Best of 2012: Banned Books Awareness: “Yertle the Turtle”

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\"\"For the third time in recent weeks the Banned Books Awareness series once again focuses on some rather disturbing trends from Canada. Incidents of censorship by the border patrol, negative reactions to fiction based on historical documents, and now it seems Dr. Seuss has been branded too political for the classroom.

Yertle the Turtle (1958) is one of six- yes, six- beloved Dr. Seuss titles that have repeatedly faced the ire of censors for various reasons; now a teacher at an elementary school in northern British Columbia has been told that a quote from the classic work has been deemed “too political” and the quote is no longer allowed to be displayed, or worn on clothing.

So, what is the offensive line that has school administrators in an uproar? Yertle, one of three stories in the book, deals with the king of a pond who stacks himself on top of other turtles in order to reach the moon, and yells at them when they complain. The line in question is: “I know up on top you are seeing great sights, but down here on the bottom, we too should have rights.”

Administrators were quick to try to save face by denying that the book itself has been banned, just the quote; but since the book contains the offending line, out the book must go. Yeah, that makes sense.

The teacher had the quote amid other material she brought to a meeting with management after receiving a notice relating to union material that was visible in her car on school property.

Dave Stigant, acting director of instruction for the Prince Rupert School District, said that the school based its decision on an arbitrator’s ruling in 2011 that political materials must be kept out of British Columbia classrooms. He met with the teacher to discuss what is and is not considered in keeping with district standards.

Stigant conceded Tuesday that it might seem absurd to spend time reviewing quotes from Dr. Seuss, and even former Canadian Prime Minister John Diefenbaker, but said the review is necessary to protect students from an often-bitter dispute.

“It’s a good use of my time if it serves the purpose of shielding the children from political messaging,” Stigant said. “I don’t consider it taking a stand on the dispute. It’s a matter of legality and living up to our obligation to children and their families.”

The decision is the latest at the center of a labor dispute between the British Columbia Teachers’ Federation and the province.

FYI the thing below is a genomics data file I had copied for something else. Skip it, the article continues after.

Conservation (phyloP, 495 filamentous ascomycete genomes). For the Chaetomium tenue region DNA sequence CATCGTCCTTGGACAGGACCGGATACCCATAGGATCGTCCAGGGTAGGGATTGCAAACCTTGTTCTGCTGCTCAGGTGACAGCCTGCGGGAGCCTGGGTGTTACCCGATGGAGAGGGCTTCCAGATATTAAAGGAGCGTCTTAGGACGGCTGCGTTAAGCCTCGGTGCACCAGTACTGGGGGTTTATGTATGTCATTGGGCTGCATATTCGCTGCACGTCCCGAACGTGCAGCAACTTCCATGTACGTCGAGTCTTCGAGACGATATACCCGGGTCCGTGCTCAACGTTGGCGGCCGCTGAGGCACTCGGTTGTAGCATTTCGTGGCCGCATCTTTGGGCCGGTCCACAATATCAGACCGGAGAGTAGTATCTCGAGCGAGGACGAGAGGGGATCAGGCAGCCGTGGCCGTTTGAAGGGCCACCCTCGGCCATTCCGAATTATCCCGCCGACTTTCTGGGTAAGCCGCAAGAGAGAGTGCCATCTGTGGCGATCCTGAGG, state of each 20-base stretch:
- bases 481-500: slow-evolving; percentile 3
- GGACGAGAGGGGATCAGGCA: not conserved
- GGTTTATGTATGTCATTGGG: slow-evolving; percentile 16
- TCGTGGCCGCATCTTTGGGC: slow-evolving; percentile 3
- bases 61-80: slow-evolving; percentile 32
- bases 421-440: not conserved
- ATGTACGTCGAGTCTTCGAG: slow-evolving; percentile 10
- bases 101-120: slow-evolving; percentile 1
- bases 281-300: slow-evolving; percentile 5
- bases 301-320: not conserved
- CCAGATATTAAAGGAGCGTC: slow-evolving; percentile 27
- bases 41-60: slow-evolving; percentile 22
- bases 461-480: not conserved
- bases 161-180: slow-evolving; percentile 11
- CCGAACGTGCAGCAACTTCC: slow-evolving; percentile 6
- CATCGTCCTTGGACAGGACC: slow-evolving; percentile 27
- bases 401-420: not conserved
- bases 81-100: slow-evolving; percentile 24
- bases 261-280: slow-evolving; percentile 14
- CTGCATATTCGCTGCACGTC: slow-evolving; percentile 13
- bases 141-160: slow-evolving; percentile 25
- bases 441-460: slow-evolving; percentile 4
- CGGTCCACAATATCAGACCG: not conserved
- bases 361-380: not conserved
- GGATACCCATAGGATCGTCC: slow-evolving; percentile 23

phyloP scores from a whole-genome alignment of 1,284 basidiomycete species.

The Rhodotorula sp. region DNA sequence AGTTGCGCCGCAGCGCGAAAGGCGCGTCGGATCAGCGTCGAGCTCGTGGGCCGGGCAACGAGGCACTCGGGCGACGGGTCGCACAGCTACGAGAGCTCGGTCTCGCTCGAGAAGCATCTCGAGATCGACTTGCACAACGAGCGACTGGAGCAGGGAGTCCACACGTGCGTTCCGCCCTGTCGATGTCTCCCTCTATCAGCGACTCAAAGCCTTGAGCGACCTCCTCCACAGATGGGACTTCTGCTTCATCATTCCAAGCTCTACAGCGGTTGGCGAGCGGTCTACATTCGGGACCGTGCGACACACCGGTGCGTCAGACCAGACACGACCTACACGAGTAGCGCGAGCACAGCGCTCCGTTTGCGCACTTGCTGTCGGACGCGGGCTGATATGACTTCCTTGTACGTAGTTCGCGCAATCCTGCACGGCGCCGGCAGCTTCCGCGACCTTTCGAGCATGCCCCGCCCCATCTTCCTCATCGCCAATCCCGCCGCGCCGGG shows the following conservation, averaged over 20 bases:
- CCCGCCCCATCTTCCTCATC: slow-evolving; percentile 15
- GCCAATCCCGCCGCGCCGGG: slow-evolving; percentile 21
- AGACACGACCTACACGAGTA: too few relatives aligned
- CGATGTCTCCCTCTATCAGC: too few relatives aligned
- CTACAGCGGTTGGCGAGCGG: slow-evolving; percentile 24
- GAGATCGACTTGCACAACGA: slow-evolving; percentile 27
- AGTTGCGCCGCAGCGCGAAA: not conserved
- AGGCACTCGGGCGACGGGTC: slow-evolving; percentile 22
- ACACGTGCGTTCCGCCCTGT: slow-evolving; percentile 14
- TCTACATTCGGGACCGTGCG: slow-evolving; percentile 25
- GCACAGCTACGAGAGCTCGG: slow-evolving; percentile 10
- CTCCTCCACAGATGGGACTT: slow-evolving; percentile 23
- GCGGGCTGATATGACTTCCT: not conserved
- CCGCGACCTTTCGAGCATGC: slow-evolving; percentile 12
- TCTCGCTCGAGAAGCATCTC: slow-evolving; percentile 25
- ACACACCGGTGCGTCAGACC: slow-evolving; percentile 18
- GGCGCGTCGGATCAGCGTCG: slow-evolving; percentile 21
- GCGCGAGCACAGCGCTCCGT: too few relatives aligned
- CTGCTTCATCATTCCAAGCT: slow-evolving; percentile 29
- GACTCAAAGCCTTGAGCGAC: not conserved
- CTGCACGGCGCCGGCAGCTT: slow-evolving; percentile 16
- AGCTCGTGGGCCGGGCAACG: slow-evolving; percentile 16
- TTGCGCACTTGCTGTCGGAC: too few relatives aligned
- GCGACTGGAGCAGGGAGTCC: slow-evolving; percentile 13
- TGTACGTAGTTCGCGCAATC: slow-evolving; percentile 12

“I responded that in the context, it was borderline,” Stigant said. “Contextually, it was political- but it was grey and I would prefer it didn’t appear and I believe she agreed.”

Stigant claimed that he didn’t know the source of the quote when he met with the teacher; on Monday afternoon (4/23/12), Joanna Larson, president of the BCTF local in Prince Rupert, posted on Twitter that “Teachers in Prince Rupert, BC could face discipline for displaying Dr. Seuss quote. Management \”must insulate students from political messages.”

To say that relations between teachers and management in the district are strained would be an understatement. Teachers from the district filed more than 100 grievances in 2011, a record for the province, according to the BCTF.

The district has sent about a dozen notices to teachers regarding the wearing of pins or displaying quotes since the union went on strike last year. In the first phase of their strike, which began in September, teachers withdrew some services, such as supervision and preparing report cards, which led to a three-day legal walkout in March.

Bill 22, new education legislation that came into effect last month, ended the strike and brought in a mediator. Under the bill, the mediator is required to maintain the government’s “net-zero” mandate, which stipulates that new contracts can’t cost any more money than collective agreements they replace.

Since the bill was passed, the union and the government have clashed over the mediator selected by the province and report cards. This month, BCTF members voted in favor of a province-wide withdrawal of voluntary, extracurricular activities in protest against Bill 22.

Teachers and the government are at odds over issues including wages, classroom conditions, and the province’s response to a court ruling last year that found previous education legislation was unconstitutional.

Dr. Seuss, otherwise known as Theodor Geisel, started his career as a political cartoonist. He once stated the character of Yertle was modeled after Hitler and an allegory for authoritarianism.

 

For more information on the Banned Books Awareness and Reading for Knowledge project and the complete list of titles covered, please visit the official website at http://www.deepforestproductions.com/BBARK.html

Sources: Wikipedia, Amazon, themarysue.com, The Globe and Mail, Huffington Post, MSN
© 2012 R. Wolf Baldassarro/Deep Forest Productions

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